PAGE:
For a play that opens with the line, “If music be the food of love, play on,” Houston Shakespeare Festival Artistic Director Jack Young often felt there was something lacking in the productions he’d seen.
“Twelfth Night is the most musical of Shakespeare’s plays,” he says. “It both starts and ends with music. And I’d see productions that didn’t have much music at all.”
That was unacceptable to Young, who’s directing Twelfth Night, playing in repertory with Richard III, at Miller Outdoor Theatre July 29 – August 6. (Incidentally, Young is playing Richard III, too.) And it just so happened that this year, he has a crop of actors who not only have serious chops performing the Bard’s work—they’re musicians as well. Patrick Poole, Twelfth Night’s Malvolio and Richard III’s Hastings, plays trumpet and piano. Mike Lee, Feste in Twelfth Night and doing double duty as Rivers and Lord Mayor in Richard, can sing and play the guitar. Those are just two examples in the cast, and Young says they’ll make a difference for audiences.
“This is a romantic comedy,” he says of Twelfth Night. “You have a lot of knuckleheads running around doing knuckledheaded things, and we’ve been able to incorporate this wonderful element of music into a show that has music built into it from the beginning.”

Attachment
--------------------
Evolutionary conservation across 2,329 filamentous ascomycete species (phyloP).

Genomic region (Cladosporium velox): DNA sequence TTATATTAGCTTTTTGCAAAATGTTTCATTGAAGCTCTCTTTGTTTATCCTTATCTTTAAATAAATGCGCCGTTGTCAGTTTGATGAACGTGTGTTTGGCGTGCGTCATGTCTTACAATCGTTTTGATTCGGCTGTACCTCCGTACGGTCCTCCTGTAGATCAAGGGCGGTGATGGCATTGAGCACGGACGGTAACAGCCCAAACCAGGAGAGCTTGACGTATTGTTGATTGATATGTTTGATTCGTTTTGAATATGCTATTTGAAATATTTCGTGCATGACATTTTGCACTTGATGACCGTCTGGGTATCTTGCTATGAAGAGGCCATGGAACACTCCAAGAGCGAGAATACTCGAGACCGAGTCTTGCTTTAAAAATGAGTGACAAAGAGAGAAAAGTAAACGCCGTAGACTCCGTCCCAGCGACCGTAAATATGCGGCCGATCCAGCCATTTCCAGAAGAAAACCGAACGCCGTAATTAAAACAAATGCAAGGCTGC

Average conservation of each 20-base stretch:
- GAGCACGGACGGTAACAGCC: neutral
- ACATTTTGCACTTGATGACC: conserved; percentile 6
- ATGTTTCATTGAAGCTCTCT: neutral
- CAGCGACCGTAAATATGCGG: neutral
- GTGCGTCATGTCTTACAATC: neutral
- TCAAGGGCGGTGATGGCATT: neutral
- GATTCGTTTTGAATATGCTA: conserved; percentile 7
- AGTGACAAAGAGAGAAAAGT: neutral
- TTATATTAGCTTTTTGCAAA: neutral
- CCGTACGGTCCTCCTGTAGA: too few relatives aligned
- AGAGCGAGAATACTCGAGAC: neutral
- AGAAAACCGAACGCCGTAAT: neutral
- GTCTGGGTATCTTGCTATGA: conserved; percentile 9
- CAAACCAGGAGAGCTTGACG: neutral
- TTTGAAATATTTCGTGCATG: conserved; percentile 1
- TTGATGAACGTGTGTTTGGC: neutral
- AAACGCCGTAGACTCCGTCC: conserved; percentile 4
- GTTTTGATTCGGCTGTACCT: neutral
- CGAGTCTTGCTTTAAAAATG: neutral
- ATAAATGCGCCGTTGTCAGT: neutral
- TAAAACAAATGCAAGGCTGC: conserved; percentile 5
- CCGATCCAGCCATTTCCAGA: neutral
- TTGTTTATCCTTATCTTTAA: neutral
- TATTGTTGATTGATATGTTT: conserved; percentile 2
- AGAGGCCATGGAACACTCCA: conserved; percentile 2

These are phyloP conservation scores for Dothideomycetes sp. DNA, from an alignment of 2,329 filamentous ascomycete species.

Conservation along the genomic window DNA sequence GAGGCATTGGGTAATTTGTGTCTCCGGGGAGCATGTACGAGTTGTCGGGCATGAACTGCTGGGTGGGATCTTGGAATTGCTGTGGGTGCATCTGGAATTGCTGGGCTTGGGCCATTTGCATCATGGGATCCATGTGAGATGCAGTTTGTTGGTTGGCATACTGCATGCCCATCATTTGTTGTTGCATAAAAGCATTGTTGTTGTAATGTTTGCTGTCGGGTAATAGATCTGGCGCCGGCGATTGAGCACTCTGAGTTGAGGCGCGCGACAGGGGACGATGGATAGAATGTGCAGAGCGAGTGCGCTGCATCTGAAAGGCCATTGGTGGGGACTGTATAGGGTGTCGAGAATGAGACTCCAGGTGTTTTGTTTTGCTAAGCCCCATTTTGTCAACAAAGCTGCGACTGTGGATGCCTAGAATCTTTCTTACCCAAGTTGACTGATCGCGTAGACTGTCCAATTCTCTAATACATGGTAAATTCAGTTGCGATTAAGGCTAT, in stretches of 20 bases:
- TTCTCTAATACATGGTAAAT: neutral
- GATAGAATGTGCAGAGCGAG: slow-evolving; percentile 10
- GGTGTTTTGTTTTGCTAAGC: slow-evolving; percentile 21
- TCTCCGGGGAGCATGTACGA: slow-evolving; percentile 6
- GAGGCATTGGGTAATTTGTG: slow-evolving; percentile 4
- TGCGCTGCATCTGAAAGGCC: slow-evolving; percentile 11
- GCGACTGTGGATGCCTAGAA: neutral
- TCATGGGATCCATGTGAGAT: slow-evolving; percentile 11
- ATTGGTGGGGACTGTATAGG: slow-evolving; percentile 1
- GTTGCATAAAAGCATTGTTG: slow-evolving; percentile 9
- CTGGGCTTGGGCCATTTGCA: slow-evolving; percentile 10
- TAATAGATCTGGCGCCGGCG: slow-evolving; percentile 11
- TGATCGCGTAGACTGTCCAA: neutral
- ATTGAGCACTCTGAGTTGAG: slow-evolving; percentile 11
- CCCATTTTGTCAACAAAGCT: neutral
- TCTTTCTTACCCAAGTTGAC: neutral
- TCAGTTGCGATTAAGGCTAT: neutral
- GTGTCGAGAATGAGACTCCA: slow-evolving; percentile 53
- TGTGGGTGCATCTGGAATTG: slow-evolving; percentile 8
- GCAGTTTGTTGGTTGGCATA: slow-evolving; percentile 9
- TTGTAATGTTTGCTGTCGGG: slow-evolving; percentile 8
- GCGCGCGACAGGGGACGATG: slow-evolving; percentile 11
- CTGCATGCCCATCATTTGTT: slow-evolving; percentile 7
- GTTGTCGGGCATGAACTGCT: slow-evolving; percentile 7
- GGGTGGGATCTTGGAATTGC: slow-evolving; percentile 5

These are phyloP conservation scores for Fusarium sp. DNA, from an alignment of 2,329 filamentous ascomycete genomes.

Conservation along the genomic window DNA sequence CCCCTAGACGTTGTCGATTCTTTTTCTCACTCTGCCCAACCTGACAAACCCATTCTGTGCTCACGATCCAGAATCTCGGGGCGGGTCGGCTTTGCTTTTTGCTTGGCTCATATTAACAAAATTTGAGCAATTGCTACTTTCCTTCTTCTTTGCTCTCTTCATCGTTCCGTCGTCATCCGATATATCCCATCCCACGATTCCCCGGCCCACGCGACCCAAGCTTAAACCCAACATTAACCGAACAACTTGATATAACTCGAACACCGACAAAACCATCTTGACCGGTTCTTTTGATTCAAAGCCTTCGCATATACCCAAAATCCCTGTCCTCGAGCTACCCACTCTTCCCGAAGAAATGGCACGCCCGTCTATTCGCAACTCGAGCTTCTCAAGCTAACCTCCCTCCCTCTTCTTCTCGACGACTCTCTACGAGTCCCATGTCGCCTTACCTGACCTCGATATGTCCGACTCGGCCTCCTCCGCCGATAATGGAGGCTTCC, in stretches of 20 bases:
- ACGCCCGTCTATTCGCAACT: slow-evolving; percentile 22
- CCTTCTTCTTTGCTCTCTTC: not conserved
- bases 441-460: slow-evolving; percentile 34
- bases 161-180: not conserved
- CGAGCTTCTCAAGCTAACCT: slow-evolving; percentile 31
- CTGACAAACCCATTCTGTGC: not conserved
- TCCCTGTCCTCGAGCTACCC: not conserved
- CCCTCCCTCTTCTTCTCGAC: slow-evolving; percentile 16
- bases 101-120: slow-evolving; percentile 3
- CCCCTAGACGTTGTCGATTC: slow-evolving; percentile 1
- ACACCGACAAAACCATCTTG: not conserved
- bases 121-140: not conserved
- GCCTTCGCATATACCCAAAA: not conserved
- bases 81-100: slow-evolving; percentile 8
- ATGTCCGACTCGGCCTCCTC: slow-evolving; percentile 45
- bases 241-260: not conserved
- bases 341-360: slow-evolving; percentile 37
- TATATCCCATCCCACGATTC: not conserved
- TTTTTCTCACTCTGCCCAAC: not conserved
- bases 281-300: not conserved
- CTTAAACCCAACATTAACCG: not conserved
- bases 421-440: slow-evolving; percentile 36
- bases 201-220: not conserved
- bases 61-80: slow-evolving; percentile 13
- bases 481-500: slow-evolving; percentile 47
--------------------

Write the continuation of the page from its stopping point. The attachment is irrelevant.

The pairing of the broadly comedic Twelfth Night with the political passion of Richard III is the kind of thing HSF audiences have come to expect. The company of actors performs in both shows during the festival, meaning they’ve got to be able to play comedy and drama with equal measure. That’s certainly the case, says Young, with HSF, which for decades has served not only as a place where actors can come perform classic works, but also as a training ground for performers who go on to act in Shakespeare plays all over.
Thus, HSF is a chance for Houstonians to be immersed in great stories told by great performers. Twelfth Night is a romp of mistaken identity, love lost and found, and role reversals. Richard III is all ambition and manipulation, with the future of a country at stake.
“Richard III is, at heart, a family brawl,” says Young, “and, come on—everybody loves a family brawl.”
For Young, one of the great things about Shakespeare is that modern audiences can find familiar themes in it. He invites them to compare the intrigue in Richard III to that of House of Cards. If they love the Kevin Spacey hit on Netflix, odds are, they’re going to get serious pleasure from the Shakespeare tale.
“Most people encounter Shakespeare in a high school English class. And these plays were not meant to be read,” he says. “They were meant for people to go see. And they have an epic sweep to them. They feel strangely familiar to us when we see them because Shakespeare is in your blood. So many of the stories we tell today trace back to Shakespeare. It’s our DNA.”
Houston Shakespeare Festival. July 29–August 5 at 8:15 p.m. Miller Outdoor Theatre, 6000 Hermann Park Dr. 713-743-3388. More information at houstonfestivalscompany.com.